It’s a long story, but Anna’s teaching 5th grade language arts now, Eden’s getting her first taste of conventional school, and this introvert’s quiet mornings of solitude are suddenly a thing of the past. All of this wasn’t even on the radar two weeks ago. Well, maybe that isn’t totally true. We’ve toyed around with the idea of Anna going back to work next school year. But we certainly didn’t expect a mid-week phone call during lunch that would lead to significant life changes all in a few days’ time. But here we are, on another unexpected path on this adventure.  I hope we didn’t make a wrong turn.

It’s understandably stressful for Anna. She’s coming in right in the middle of the year, and these next few weeks are going to be taxing while she’s trying to gain her footing. On top of that, she’s getting far less time with Eden. I’m no longer getting my quiet, slow-paced mornings before going to work, so I’m a bit frazzled and ill-tempered. And Eden? Well, after three days, she’s loving school so far. That makes things a lot better. Anna and I have these wonderful, progressive little ideals about education and learning, and we want Eden to be free to explore the world, and yada, yada, yada… And now, we’re sticking her in a conventional school! I’m so worried that her creative, curious nature will be squelched, and she won’t understand all of the arbitrary rules and expectations. But in reality, she’s just excited to be going to school like everybody else.

Still, there’s a good deal of uncertainty. Anna asks if I’m confident that this is God’s will for us. And the truth is, I’m not so sure these days that it’s even possible for me to know something like that. I’m not really hearing God on this. Maybe it’s not that He isn’t speaking. It’s just hard to hear him over the imaginary voices of people like John Holdt, Astra Taylor, and Peter Kowalke in my head, crying “sell-out, sell-out, sell-out!”

I know that at a time like this, I need to be a source of strength and stability for my family. I need to step up to the plate and make the transition as smooth as possible for Anna and Eden, and I need to provide good, strong leadership. I know that means a lot of time at the feet of Jesus.

But Jesus seems kind of obscure right now.

I mean, I know He’s there. I know He cares. But so much just doesn’t make sense to me, and I know we’re supposed to spend time in His word and in prayer, not only talking to Him but listening. But at the end of the day, I still feel like I’m sort of rolling the dice. Maybe this is what God wants. Maybe not. I honestly feel that way more and more on some of the bigger, general issues. So when it comes to the specific details of our family lives, I really feel like I’m just taking a shot in the dark.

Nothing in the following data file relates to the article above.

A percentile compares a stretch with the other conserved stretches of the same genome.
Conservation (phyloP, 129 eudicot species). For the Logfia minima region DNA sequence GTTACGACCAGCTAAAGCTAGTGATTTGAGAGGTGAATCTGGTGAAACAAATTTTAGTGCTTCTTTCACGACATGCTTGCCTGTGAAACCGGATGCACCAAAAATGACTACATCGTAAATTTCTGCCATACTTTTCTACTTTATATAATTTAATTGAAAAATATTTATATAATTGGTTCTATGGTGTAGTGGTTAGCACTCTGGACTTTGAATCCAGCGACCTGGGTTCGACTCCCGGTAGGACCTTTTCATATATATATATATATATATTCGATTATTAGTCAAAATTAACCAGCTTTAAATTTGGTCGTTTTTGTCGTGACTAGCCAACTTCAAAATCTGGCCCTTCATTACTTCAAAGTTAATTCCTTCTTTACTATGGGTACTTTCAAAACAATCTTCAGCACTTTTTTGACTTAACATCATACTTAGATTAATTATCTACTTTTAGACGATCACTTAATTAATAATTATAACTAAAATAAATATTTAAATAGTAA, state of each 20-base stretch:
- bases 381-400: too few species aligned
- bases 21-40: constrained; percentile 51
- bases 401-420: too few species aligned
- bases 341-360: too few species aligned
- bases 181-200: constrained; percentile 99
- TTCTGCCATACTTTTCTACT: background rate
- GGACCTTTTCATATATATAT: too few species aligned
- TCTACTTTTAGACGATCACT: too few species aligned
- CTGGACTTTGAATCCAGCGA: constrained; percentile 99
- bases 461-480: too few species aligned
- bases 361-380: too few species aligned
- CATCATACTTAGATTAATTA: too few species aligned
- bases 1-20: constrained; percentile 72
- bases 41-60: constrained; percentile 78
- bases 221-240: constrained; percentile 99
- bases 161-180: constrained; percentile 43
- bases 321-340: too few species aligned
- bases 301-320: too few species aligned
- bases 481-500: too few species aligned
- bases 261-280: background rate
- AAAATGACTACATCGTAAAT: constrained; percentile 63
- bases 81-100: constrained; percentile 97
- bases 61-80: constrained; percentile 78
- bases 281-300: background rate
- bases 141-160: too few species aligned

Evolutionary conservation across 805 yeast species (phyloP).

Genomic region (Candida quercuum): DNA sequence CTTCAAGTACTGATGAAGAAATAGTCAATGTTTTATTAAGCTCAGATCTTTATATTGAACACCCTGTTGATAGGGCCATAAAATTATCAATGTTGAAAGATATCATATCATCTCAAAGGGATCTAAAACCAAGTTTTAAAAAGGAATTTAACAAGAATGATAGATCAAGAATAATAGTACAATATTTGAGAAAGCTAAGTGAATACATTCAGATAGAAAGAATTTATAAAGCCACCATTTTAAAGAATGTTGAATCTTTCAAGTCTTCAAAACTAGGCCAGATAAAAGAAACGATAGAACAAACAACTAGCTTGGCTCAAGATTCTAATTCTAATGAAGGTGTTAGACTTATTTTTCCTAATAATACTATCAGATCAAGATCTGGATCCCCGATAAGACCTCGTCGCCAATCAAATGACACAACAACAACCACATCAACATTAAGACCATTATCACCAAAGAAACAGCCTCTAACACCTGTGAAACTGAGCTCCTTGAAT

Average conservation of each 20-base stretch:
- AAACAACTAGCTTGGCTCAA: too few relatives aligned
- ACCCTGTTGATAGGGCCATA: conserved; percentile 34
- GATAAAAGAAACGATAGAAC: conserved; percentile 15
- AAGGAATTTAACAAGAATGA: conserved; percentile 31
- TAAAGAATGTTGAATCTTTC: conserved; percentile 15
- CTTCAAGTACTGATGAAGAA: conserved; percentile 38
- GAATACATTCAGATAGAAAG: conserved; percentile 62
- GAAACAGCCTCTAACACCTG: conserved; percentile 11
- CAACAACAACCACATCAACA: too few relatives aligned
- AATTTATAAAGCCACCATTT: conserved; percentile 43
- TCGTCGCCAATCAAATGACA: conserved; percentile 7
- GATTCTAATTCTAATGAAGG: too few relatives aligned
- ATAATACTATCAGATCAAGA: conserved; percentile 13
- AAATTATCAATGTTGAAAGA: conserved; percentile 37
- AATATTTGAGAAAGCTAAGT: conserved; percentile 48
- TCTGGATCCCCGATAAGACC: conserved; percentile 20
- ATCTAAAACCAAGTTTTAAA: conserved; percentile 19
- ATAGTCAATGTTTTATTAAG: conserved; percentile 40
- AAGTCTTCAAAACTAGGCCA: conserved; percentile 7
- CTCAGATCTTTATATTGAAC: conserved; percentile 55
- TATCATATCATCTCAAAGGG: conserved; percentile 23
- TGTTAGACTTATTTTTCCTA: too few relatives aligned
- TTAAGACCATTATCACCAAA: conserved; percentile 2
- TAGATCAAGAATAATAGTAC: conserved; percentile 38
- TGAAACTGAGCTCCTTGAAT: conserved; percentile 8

In fact, I sometimes wonder if that’s all there is out there: darkness. Nothing. What if I’ve been fooling myself for ten years? Dreadful thoughts, I know. But nothing good will come out of pretending that they aren’t there. But then, when it comes down to it, it’s obvious. I can’t unknow God. There simply is no existence without Him.

And God is sovereign, right? He works all things together for the good of those who love Him, right? That comforts me, until I think of my lackluster love. But then I consider that God knows that I’m only dust. He’s slow to anger and abounding in steadfast love. But even to those like me, who struggle to believe? Yes, even when I’m faithless, He remains faithful, because He cannot deny Himself. Okay. Now we’re getting somewhere.

This God, the Holy Trinity revealed in the Bible, is the only God with whom I’d ever stand a chance. His Word so often makes me uneasy, and I so often don’t relate to His people, and my heart rebels so much that only a God with such relentless love and such self-assured patience and grace would ever endure with me.

And He does. He isn’t afraid of my doubts or my questions, and He doesn’t get beside Himself when my faith wavers. I feel like a legitimate grownup with great intellectual prowess, analyzing and questioning like a good thinking person. But in reality, I’m just a child struggling with rebellion and refusing to acknowledge that my Father really does know best. And that’s what He is: a patient, loving Father, letting the unruly child have his little vain protest. And when I’ve exhausted myself, I suspect He’ll gently pick me up and say: “Come, let us reason together.”

With all of this going on internally, now isn’t the ideal time to be making big decisions. So maybe we did take a wrong turn. It wouldn’t be the first, and there will be many more to come. But even if we did, we’re still going to end up at our intended destination. The God who wrote the beginning from the end has promised that much. So the only thing to do is to keep traveling this road, even though I feel like my GPS is broken. I do recall something about walking by faith, not by sight. Maybe in some weird way, that’s what we’re doing.